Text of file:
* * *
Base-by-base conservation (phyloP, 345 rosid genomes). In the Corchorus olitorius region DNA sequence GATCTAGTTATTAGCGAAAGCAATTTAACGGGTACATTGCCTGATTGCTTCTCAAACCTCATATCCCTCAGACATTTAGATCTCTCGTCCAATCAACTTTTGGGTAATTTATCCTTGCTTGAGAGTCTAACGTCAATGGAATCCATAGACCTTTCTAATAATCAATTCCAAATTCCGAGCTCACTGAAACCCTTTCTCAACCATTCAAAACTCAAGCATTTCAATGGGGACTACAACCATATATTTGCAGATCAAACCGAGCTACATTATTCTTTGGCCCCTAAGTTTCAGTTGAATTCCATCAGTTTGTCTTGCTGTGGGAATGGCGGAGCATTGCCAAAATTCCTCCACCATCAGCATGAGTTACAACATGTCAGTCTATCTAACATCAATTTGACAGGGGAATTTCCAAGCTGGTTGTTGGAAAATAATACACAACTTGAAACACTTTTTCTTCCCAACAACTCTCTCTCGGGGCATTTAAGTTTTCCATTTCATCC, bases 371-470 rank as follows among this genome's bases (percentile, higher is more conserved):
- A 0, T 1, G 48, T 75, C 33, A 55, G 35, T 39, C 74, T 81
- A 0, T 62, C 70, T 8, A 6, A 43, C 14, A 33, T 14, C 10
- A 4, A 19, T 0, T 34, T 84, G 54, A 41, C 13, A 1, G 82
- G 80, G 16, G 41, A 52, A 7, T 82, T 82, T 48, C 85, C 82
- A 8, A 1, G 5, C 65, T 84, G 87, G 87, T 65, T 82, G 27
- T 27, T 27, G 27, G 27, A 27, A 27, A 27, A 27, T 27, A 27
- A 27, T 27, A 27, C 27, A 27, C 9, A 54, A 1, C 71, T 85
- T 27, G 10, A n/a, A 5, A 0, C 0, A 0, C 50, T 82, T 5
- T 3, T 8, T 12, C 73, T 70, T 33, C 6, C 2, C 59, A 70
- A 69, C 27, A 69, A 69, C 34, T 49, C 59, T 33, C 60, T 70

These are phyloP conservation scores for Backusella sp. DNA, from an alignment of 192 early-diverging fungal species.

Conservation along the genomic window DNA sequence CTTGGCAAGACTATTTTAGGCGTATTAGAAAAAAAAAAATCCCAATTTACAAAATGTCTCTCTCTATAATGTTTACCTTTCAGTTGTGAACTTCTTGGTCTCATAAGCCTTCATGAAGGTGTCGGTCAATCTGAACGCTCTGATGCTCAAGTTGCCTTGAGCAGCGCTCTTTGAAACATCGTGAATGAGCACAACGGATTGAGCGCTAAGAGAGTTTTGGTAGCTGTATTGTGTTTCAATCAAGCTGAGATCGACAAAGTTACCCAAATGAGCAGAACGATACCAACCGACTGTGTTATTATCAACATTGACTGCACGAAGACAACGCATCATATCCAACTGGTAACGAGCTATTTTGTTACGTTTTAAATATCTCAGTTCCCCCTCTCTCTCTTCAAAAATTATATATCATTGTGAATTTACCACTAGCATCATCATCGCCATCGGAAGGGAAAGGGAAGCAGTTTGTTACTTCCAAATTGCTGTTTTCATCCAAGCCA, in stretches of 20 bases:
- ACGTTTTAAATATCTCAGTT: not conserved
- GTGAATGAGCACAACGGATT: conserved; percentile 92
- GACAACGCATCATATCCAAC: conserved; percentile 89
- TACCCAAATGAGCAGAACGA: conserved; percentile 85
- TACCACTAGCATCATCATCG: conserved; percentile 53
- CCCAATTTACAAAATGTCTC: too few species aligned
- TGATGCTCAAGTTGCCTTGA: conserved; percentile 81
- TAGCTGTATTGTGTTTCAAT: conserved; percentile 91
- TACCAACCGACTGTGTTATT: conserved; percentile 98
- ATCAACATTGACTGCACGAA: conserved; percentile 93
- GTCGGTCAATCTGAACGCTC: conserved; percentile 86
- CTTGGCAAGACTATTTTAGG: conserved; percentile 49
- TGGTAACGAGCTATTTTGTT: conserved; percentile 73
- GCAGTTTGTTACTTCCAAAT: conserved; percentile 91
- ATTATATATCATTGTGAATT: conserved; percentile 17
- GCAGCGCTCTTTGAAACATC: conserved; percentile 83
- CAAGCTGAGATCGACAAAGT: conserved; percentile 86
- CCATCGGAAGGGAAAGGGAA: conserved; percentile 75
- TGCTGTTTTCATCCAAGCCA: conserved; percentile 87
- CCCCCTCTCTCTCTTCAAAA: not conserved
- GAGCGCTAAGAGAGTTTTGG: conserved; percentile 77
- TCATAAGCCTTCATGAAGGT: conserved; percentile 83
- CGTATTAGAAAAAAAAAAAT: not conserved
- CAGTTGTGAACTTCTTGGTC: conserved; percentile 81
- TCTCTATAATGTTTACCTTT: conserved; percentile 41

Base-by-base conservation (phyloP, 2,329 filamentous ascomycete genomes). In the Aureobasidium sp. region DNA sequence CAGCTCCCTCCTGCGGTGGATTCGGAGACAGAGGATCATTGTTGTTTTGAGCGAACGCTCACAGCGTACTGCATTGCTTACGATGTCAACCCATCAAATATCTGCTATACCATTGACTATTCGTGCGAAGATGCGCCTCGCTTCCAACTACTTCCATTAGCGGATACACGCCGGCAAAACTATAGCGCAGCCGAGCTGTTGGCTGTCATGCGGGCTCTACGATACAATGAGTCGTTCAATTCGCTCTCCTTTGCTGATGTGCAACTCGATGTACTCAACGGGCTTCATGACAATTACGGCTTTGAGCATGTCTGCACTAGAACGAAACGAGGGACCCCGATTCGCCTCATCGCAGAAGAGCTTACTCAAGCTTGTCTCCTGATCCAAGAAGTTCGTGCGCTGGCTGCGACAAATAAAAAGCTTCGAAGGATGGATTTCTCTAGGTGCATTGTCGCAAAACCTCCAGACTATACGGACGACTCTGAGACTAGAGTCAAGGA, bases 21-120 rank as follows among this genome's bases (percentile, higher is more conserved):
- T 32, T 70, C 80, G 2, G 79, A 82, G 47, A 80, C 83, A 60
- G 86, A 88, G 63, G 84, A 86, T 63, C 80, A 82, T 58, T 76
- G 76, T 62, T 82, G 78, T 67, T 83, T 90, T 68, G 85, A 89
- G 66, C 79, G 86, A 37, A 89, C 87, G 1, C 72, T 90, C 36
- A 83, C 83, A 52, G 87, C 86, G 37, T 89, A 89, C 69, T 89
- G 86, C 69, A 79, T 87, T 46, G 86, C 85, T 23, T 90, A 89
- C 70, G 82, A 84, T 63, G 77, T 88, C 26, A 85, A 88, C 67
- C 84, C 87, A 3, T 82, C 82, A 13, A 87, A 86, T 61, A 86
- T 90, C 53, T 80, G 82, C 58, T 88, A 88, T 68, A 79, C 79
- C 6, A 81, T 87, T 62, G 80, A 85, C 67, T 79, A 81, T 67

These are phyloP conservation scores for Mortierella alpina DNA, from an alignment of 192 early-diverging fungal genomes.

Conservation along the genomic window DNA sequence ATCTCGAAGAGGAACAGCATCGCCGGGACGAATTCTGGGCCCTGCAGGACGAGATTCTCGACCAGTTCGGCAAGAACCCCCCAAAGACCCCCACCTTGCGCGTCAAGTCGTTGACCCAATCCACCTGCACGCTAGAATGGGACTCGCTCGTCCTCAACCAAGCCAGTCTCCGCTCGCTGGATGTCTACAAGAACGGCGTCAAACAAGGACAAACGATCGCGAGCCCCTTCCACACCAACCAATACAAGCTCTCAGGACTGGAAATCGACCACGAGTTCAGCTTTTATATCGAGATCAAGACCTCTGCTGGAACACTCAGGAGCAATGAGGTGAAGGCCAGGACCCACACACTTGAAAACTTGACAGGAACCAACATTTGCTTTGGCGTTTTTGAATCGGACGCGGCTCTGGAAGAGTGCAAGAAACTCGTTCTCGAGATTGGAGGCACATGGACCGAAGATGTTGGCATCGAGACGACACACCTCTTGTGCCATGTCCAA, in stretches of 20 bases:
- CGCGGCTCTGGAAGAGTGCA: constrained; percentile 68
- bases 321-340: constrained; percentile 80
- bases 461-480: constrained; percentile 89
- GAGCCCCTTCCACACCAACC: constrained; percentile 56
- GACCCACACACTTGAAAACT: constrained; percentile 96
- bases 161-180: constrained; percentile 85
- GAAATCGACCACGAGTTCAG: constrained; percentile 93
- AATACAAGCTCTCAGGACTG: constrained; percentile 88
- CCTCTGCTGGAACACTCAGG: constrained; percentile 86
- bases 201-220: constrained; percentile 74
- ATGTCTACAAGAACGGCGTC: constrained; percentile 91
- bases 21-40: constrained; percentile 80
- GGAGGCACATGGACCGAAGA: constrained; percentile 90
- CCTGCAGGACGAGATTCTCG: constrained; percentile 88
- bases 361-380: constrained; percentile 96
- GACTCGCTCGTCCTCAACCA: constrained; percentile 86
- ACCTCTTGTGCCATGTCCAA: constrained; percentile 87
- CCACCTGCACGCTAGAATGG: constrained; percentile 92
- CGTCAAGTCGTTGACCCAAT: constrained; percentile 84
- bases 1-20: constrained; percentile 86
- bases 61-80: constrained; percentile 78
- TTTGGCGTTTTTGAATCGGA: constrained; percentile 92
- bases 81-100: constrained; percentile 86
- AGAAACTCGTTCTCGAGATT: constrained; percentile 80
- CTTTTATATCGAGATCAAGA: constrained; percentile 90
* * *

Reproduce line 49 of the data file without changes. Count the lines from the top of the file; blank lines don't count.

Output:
- C 6, A 81, T 87, T 62, G 80, A 85, C 67, T 79, A 81, T 67